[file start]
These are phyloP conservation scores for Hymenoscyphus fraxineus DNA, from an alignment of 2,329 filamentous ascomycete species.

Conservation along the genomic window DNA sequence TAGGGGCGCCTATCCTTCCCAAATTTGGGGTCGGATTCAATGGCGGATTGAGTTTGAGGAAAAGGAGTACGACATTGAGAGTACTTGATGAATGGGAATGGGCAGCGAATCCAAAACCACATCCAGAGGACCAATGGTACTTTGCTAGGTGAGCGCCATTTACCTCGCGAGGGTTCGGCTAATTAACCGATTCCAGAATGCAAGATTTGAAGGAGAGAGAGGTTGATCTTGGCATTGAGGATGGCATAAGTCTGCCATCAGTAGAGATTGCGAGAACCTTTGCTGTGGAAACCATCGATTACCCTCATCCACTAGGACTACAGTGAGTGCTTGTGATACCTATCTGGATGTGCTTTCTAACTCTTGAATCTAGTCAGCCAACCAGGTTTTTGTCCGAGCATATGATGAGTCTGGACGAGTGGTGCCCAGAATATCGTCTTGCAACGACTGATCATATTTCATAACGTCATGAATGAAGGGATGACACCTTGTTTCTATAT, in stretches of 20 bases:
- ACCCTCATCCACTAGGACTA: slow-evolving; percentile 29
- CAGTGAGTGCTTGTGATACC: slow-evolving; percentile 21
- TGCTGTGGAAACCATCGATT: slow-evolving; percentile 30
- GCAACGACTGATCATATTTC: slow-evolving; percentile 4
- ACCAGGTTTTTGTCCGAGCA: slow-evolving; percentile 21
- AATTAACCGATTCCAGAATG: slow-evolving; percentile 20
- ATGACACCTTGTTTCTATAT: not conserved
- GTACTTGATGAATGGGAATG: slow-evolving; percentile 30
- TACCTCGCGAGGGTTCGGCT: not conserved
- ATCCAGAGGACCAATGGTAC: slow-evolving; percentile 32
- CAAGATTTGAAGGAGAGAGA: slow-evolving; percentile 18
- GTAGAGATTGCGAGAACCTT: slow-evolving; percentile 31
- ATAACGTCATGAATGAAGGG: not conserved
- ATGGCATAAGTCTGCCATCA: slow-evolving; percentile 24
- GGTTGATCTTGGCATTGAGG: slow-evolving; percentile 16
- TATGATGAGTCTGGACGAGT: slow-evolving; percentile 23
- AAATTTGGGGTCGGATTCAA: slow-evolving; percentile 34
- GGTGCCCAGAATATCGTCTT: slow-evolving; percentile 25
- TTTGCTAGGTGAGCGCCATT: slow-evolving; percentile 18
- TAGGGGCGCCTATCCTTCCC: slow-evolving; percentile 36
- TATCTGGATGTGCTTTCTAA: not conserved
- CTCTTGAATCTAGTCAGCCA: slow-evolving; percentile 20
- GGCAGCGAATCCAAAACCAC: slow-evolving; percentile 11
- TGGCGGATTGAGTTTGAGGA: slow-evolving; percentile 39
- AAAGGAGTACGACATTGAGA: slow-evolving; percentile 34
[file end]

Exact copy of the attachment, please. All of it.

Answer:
These are phyloP conservation scores for Hymenoscyphus fraxineus DNA, from an alignment of 2,329 filamentous ascomycete species.

Conservation along the genomic window DNA sequence TAGGGGCGCCTATCCTTCCCAAATTTGGGGTCGGATTCAATGGCGGATTGAGTTTGAGGAAAAGGAGTACGACATTGAGAGTACTTGATGAATGGGAATGGGCAGCGAATCCAAAACCACATCCAGAGGACCAATGGTACTTTGCTAGGTGAGCGCCATTTACCTCGCGAGGGTTCGGCTAATTAACCGATTCCAGAATGCAAGATTTGAAGGAGAGAGAGGTTGATCTTGGCATTGAGGATGGCATAAGTCTGCCATCAGTAGAGATTGCGAGAACCTTTGCTGTGGAAACCATCGATTACCCTCATCCACTAGGACTACAGTGAGTGCTTGTGATACCTATCTGGATGTGCTTTCTAACTCTTGAATCTAGTCAGCCAACCAGGTTTTTGTCCGAGCATATGATGAGTCTGGACGAGTGGTGCCCAGAATATCGTCTTGCAACGACTGATCATATTTCATAACGTCATGAATGAAGGGATGACACCTTGTTTCTATAT, in stretches of 20 bases:
- ACCCTCATCCACTAGGACTA: slow-evolving; percentile 29
- CAGTGAGTGCTTGTGATACC: slow-evolving; percentile 21
- TGCTGTGGAAACCATCGATT: slow-evolving; percentile 30
- GCAACGACTGATCATATTTC: slow-evolving; percentile 4
- ACCAGGTTTTTGTCCGAGCA: slow-evolving; percentile 21
- AATTAACCGATTCCAGAATG: slow-evolving; percentile 20
- ATGACACCTTGTTTCTATAT: not conserved
- GTACTTGATGAATGGGAATG: slow-evolving; percentile 30
- TACCTCGCGAGGGTTCGGCT: not conserved
- ATCCAGAGGACCAATGGTAC: slow-evolving; percentile 32
- CAAGATTTGAAGGAGAGAGA: slow-evolving; percentile 18
- GTAGAGATTGCGAGAACCTT: slow-evolving; percentile 31
- ATAACGTCATGAATGAAGGG: not conserved
- ATGGCATAAGTCTGCCATCA: slow-evolving; percentile 24
- GGTTGATCTTGGCATTGAGG: slow-evolving; percentile 16
- TATGATGAGTCTGGACGAGT: slow-evolving; percentile 23
- AAATTTGGGGTCGGATTCAA: slow-evolving; percentile 34
- GGTGCCCAGAATATCGTCTT: slow-evolving; percentile 25
- TTTGCTAGGTGAGCGCCATT: slow-evolving; percentile 18
- TAGGGGCGCCTATCCTTCCC: slow-evolving; percentile 36
- TATCTGGATGTGCTTTCTAA: not conserved
- CTCTTGAATCTAGTCAGCCA: slow-evolving; percentile 20
- GGCAGCGAATCCAAAACCAC: slow-evolving; percentile 11
- TGGCGGATTGAGTTTGAGGA: slow-evolving; percentile 39
- AAAGGAGTACGACATTGAGA: slow-evolving; percentile 34